John Muir


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down to the [smooth] spacious levels however richly [they may be] mantled with sunshine & flowers [& light]. But wild places are [not] no [ ] easily found by busy people. Wildness is being rapidly rubbed off the continent in most accessible places & Alaska may well be prized as the [noblest] & most enduring of all the wilds of the world accessible to ordinary tourists. Oftentimes on some beautiful glacier meadow of the Sierra I have been so charmed that I would have been willing to be tethered to a stake there forever like a horse at pasture with only bread to eat & without hopes of seeing a single human being, content with the company earthly or heavenly that might come to me there & to revel in the perfect beauty about me through all the seasons. So also in [glorious] abounding exuberance of the tropics we would abide forever were we not dragged & driven [& pulled away] by the same mysterious forces that send birds & animals on their travels. [While on the other hand] the polar regions too are so enchantingly beautiful we would gladly stay there also to enjoy the huge round nightless days of summer [sunful and nightless] like heaven the mysterious shining ocean of ice, the boundless tundras covered with bloom & throbbing with [warm] hot glad life [in endless abundance] & the one huge [silent] hushed [serene] night of winter with its stars & snow crystals & auroras one mass of celestial radiance [shining in space] serene & silent. Easy then it is to believe our world is a star, for it looks like one as bright & as silent as any of its neighbors.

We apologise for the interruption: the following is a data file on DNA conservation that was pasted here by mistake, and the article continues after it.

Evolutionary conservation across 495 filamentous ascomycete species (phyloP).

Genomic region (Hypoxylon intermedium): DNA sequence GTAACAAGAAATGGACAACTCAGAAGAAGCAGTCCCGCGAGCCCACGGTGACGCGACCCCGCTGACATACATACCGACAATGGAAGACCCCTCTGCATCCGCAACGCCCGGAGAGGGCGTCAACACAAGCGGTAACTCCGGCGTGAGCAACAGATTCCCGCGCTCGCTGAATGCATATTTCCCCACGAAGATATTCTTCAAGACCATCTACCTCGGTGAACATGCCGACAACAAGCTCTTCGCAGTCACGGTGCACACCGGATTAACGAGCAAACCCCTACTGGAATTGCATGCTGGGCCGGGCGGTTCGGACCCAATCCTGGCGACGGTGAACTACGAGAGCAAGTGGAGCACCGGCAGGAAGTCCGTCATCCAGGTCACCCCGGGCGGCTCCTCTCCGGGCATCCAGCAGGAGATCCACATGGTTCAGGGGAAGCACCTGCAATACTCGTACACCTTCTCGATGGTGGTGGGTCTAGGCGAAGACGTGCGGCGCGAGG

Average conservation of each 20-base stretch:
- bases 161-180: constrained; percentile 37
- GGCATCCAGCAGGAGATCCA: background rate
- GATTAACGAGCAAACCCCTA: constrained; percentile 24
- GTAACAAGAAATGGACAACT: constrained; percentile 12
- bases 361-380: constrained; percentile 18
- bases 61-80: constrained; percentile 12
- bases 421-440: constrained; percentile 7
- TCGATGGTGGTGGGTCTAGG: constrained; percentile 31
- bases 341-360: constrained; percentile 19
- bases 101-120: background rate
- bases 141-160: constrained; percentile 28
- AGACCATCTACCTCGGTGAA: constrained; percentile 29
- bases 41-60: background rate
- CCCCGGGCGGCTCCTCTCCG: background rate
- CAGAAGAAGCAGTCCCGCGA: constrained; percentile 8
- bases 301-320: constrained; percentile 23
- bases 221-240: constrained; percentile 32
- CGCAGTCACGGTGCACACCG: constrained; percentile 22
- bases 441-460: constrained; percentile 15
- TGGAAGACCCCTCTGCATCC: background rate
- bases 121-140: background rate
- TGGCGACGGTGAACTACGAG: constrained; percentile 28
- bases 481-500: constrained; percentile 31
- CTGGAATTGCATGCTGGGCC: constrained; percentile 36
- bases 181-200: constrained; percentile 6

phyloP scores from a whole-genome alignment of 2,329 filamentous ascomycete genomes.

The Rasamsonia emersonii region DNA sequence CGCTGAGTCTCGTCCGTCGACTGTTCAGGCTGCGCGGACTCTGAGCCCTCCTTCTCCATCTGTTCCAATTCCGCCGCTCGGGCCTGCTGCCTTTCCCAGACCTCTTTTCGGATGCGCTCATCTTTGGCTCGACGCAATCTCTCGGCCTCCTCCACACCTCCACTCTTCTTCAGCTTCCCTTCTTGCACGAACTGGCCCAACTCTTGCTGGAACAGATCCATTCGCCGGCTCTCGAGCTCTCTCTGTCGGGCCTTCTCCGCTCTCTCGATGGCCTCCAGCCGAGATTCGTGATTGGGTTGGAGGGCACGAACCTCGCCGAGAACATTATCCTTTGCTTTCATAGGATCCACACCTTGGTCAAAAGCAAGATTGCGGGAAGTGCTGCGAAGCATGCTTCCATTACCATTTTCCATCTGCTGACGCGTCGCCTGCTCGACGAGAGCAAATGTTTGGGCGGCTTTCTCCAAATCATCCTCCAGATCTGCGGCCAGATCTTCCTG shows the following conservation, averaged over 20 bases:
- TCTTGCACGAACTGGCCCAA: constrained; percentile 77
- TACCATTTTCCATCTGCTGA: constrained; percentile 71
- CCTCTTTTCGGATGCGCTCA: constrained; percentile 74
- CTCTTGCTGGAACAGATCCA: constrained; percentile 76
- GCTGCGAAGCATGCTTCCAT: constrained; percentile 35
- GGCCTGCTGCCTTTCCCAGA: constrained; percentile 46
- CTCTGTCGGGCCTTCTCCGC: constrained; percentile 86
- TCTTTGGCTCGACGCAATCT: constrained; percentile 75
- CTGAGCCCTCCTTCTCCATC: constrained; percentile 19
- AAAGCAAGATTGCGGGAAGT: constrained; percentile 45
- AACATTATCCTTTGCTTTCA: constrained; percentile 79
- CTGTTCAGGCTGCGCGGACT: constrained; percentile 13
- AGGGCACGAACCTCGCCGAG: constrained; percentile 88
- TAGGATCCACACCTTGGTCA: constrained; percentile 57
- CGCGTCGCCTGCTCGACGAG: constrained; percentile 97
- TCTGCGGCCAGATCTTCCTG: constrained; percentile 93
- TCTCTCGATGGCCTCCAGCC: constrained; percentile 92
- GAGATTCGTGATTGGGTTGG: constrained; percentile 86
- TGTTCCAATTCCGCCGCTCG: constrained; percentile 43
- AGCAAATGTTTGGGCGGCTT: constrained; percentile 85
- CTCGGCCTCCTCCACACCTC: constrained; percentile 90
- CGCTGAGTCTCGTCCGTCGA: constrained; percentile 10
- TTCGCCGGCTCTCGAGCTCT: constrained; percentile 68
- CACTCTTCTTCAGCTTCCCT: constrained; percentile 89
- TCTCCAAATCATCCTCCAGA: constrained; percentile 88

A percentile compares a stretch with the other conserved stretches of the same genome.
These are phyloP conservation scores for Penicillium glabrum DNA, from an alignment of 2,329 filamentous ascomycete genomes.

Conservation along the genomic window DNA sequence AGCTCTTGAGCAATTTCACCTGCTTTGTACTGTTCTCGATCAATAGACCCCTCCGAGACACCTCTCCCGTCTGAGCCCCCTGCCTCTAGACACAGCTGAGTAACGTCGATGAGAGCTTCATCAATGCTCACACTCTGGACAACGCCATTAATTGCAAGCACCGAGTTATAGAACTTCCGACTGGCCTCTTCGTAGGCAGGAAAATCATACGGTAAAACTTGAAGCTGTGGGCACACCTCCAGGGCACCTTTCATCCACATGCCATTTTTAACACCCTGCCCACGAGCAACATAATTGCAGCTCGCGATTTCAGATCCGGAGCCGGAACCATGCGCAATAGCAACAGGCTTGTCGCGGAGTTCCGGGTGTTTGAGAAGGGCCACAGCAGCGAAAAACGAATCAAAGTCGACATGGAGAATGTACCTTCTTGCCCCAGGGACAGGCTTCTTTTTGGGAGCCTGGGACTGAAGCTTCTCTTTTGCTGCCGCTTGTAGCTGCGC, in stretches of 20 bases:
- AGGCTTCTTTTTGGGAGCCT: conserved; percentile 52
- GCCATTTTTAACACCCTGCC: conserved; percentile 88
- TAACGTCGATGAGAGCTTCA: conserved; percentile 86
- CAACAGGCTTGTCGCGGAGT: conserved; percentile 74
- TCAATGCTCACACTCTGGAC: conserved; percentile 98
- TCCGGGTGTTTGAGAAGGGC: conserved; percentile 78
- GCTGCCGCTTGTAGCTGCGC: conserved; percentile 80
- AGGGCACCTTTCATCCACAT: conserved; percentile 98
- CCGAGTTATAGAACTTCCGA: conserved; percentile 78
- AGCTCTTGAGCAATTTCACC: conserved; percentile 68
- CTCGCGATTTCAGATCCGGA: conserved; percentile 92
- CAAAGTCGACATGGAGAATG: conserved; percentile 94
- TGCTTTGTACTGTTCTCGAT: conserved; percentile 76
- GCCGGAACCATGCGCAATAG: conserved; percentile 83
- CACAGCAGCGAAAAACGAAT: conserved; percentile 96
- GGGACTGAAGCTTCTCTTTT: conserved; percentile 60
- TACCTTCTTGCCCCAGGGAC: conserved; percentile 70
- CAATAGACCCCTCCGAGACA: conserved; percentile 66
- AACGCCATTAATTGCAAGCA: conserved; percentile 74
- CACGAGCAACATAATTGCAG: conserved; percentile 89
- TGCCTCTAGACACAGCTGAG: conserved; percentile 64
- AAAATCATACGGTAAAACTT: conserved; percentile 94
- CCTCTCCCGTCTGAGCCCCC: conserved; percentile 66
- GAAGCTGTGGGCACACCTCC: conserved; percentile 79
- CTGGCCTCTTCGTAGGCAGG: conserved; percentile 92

Sauntering in any wilderness is delightful through woods, rocks, bogs, plains & deserts & green shaggy meadows [&] over fields of snow & the crisp crystal prairies of the glaciers, drifting like thistledown responsive to every breeze of influence [however fine] that chances to touch us. Most of the ones shorter walks are of this kind, a drift on currents gentle & invisible bearing us we know not whither but in all my long excursions there was some main object in view, a mountain, lake, belt of woods, a canyon, or glacier etc. towards which my steps were bent by a course direct or wavering. When we are with nature we are awake & we discover many interesting things & reach many a mark we were not aiming at, some new flower or bird or waterfall comes to our eyes & we gladly step aside to study it. Or some tree of surpassing beauty attracts our attention or some grove though the species may be well known, or we come upon a specimen that has been [riven] & scattered by lightening [lightning] stroke, or bent into an arch by snow, or one of many over which an avalanche has passed. Or we come upon the wild inhabitants of the region a bear at breakfast beneath [the] nut-bearing trees or in the thickets of berry bushes, or deer feeding among the chaparral or squirrels & marmots at work or play. Going slowly stopping often to look & listen. Birds [too] come forward & sing for

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MuirReel33 Notebook02 Img004.jpg

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Holt-Atherton Special Collections, University of the Pacific Library

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